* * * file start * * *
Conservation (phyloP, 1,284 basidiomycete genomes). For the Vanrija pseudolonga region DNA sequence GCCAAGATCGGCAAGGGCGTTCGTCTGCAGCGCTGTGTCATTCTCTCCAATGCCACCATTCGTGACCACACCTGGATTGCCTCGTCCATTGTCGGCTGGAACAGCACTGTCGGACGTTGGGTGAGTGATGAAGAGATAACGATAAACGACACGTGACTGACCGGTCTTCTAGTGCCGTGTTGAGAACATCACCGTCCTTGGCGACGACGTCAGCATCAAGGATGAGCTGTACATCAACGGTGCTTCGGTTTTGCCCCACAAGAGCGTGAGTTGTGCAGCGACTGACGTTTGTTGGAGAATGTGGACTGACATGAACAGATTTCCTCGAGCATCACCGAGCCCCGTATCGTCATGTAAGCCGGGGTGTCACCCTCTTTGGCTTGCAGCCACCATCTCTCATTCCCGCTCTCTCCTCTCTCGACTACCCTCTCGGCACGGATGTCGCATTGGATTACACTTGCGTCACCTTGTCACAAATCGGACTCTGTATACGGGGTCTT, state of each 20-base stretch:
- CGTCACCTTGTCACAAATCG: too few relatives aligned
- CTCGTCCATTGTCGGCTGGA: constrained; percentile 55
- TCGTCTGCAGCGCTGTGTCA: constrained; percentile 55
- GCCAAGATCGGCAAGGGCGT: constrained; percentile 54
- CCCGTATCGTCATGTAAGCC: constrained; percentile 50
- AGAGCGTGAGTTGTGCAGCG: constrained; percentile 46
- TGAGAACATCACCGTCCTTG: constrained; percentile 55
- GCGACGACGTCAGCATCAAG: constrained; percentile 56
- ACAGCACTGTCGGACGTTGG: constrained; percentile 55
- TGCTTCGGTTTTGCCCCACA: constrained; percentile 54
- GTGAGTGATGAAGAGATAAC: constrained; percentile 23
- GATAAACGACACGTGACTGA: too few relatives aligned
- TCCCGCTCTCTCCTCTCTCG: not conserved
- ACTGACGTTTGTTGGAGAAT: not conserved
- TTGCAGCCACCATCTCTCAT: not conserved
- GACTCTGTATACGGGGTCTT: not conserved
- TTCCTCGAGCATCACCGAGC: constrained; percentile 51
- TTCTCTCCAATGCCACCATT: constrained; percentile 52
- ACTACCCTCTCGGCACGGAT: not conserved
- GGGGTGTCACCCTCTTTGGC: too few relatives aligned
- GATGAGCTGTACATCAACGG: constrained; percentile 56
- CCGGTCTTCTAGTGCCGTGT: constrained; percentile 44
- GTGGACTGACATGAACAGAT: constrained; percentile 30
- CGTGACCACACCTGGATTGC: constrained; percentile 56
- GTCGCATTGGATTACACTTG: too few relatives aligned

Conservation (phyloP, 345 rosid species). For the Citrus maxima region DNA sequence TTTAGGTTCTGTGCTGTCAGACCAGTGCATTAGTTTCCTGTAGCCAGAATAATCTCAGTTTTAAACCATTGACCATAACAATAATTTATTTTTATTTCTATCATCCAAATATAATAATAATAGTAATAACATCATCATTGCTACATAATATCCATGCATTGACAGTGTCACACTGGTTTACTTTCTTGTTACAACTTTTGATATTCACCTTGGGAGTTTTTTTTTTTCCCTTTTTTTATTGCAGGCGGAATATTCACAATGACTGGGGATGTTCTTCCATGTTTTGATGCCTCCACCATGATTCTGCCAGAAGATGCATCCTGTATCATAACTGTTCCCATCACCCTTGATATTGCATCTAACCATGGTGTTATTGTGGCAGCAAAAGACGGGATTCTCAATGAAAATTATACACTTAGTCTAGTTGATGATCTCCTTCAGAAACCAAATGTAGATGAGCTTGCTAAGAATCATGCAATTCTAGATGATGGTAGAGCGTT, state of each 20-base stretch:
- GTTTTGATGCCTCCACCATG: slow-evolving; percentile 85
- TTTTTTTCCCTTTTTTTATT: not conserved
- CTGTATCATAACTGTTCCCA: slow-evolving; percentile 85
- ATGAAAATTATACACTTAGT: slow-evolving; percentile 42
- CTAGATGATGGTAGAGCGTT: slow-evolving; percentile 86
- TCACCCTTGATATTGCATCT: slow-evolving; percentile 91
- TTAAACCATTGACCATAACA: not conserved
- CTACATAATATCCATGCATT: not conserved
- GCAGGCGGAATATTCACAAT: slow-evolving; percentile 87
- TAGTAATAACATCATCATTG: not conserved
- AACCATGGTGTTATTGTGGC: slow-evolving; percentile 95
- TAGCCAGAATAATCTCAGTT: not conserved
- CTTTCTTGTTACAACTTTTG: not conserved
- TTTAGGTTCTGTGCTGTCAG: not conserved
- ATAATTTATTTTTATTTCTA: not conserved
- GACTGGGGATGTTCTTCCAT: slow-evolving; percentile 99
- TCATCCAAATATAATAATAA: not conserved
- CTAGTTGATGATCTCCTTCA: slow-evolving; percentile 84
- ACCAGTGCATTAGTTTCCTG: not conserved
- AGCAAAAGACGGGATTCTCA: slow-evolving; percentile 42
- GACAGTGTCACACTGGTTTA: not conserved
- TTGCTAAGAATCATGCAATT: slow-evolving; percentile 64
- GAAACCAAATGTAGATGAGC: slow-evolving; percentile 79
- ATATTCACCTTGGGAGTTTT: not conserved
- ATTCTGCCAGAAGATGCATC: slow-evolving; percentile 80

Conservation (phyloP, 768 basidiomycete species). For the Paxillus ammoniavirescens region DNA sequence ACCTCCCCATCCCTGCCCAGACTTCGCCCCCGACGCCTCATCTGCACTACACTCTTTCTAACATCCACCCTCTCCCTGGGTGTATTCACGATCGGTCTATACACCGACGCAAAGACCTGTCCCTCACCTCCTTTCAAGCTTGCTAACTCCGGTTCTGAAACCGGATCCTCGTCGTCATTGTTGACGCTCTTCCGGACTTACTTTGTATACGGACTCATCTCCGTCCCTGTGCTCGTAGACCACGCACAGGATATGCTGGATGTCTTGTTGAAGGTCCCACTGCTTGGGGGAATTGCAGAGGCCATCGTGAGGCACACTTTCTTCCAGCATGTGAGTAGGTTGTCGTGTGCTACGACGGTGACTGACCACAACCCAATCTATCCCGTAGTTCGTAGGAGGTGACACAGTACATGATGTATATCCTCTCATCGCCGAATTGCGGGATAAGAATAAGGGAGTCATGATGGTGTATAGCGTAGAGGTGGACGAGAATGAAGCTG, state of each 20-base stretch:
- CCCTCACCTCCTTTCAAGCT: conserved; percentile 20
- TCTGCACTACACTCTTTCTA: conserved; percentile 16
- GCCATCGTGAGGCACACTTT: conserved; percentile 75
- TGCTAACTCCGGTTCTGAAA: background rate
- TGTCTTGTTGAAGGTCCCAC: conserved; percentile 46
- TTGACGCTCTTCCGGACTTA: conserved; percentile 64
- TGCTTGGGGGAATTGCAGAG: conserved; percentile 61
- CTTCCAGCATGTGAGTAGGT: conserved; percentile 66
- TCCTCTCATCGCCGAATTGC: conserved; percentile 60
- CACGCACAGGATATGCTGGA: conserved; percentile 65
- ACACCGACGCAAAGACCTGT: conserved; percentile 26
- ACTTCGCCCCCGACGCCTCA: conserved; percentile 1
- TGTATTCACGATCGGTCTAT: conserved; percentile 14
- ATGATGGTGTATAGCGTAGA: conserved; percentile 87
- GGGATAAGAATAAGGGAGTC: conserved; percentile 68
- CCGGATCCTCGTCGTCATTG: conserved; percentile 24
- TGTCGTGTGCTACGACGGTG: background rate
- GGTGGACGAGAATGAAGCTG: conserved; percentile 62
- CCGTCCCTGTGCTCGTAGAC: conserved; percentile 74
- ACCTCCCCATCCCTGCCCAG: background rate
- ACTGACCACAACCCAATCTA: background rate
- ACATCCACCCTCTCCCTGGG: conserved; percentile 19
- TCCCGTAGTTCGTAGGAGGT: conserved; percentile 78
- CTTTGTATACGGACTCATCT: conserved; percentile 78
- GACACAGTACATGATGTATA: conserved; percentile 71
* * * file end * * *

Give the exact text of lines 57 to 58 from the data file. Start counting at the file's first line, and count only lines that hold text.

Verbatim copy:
- TGCTAACTCCGGTTCTGAAA: background rate
- TGTCTTGTTGAAGGTCCCAC: conserved; percentile 46